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M/S Somaiya Organics (India) Ltd. Vs. State of Uttar Pradesh & Anr [2001] Insc 219 (17 April 2001)

Ruma Pal Ruma Pal, J

With C.A.No.2853 of 2001(@ SLP(C) No.20018 of 1991)

L.I.T.J

While I respectfully concur with the reasoning and conclusions reached by my learned brother Kirpal, J., I wish to add my views on an aspect of the prospective over-ruling which was sought to be effected by the decision of the Constitution Bench of this Court in Synthetics and Chemicals Ltd. and Others vs. State of U.P. and others 1990 (1) SCC 109.

One of the arguments of the appellant as noted by my learned brother was that the Court in the Synthetics case by resorting to prospective over-ruling had in a fact sought to uphold a law upto the period of the judgment which law had held to have been passed without competence. It is submitted that the finding that the States were not competent to levy tax on industrial alcohol meant that the State Acts were non est and that the Court could not by giving prospective effect to its judgment breathe life into a dead statute up to the date of the judgment. It was also contended by the appellant that even under Article 142, the Court could not whittle down or act in derogation of any constitutional provision. By declaring that the statute was valid up to the date of the judgment, according to the appellant, the specific constitutional provisions, namely, Articles 246 and Article 245 were infringed. Reliance has been placed on the decision of this Court in Prem Chand Garg vs. Excise Commissioner, U.P., Allahabad 1963 (1) SCR 885 and Supreme Court Bar Association V. Union of India and Another 1998 (4) SCC 409.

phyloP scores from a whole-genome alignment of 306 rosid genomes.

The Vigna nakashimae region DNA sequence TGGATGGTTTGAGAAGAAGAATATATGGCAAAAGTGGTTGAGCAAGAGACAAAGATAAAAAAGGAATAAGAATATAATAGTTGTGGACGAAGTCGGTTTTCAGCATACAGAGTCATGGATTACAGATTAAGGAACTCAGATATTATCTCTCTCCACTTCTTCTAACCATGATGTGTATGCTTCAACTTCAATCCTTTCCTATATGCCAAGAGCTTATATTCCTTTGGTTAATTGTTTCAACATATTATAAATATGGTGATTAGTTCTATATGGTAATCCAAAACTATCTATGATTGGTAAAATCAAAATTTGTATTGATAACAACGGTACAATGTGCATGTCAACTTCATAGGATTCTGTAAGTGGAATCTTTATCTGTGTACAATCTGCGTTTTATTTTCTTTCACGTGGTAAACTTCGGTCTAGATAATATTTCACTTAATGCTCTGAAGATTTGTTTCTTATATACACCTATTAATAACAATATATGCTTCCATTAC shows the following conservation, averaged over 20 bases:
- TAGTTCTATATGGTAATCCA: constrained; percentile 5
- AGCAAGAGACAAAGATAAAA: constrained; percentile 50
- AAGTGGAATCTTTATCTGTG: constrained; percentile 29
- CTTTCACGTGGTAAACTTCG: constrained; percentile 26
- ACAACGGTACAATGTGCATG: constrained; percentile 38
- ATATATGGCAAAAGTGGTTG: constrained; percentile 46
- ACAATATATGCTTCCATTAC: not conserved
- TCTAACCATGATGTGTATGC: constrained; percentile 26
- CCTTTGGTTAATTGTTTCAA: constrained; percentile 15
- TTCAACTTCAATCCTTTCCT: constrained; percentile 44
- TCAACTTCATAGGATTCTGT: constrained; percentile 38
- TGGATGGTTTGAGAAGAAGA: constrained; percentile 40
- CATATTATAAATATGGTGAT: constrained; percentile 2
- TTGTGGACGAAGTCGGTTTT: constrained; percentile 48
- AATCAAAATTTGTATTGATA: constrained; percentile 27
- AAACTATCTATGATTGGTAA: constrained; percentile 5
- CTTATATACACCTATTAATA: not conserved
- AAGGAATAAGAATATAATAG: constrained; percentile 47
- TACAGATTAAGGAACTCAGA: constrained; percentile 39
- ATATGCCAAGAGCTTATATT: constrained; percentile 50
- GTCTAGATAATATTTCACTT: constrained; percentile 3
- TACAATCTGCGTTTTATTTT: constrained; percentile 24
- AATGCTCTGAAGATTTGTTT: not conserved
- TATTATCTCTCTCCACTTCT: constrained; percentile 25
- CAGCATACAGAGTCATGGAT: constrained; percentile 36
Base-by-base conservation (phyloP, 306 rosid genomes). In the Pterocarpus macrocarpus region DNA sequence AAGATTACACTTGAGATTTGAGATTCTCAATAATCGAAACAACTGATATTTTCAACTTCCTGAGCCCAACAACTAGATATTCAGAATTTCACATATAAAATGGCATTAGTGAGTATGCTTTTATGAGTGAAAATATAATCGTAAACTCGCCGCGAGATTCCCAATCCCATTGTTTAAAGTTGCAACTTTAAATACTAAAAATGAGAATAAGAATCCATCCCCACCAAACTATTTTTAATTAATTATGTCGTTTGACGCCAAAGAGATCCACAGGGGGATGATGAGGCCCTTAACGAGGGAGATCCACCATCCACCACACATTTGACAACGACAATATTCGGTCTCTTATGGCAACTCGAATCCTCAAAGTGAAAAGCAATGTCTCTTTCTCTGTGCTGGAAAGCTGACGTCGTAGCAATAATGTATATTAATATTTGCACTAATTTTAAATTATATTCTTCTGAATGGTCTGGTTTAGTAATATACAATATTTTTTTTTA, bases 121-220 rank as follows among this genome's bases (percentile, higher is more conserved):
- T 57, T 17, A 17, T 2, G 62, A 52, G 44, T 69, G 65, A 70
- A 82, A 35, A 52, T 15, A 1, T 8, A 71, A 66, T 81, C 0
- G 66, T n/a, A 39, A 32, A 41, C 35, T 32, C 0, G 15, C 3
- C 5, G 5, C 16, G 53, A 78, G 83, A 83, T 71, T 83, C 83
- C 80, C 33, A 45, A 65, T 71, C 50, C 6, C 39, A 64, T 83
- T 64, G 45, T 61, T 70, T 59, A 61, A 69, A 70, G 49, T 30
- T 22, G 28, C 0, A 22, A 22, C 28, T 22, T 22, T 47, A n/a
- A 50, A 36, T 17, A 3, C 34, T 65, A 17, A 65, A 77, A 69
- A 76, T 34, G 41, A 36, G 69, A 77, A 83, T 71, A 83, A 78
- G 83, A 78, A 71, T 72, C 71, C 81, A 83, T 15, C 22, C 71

The argument of the appellant proceeds on a misunderstanding of the effect of prospective over-ruling.

As has been elaborately stated in my learned brothers judgment, by prospective over-ruling the Court does not grant the relief claimed even after holding in the claimants favour. In this case, the Court held that the statutory provision imposing vend fee was invalid. Strictly speaking, this would have entitled the appellant to a refund from the respondents of all amounts collected by way of vend fee. But because, as stated in the Synthetics decision itself, over a period of time imposts and levies had been imposed by virtue of the earlier decision and that the States as well as the petitioners and manufacturers had adjusted their rights and their positions on that basis, this relief was denied. The Court did not, by denying the relief, authorise or validate what had been declared to be illegal or void nor did it imbue the legislature with competence upto the date of the judgment.

 

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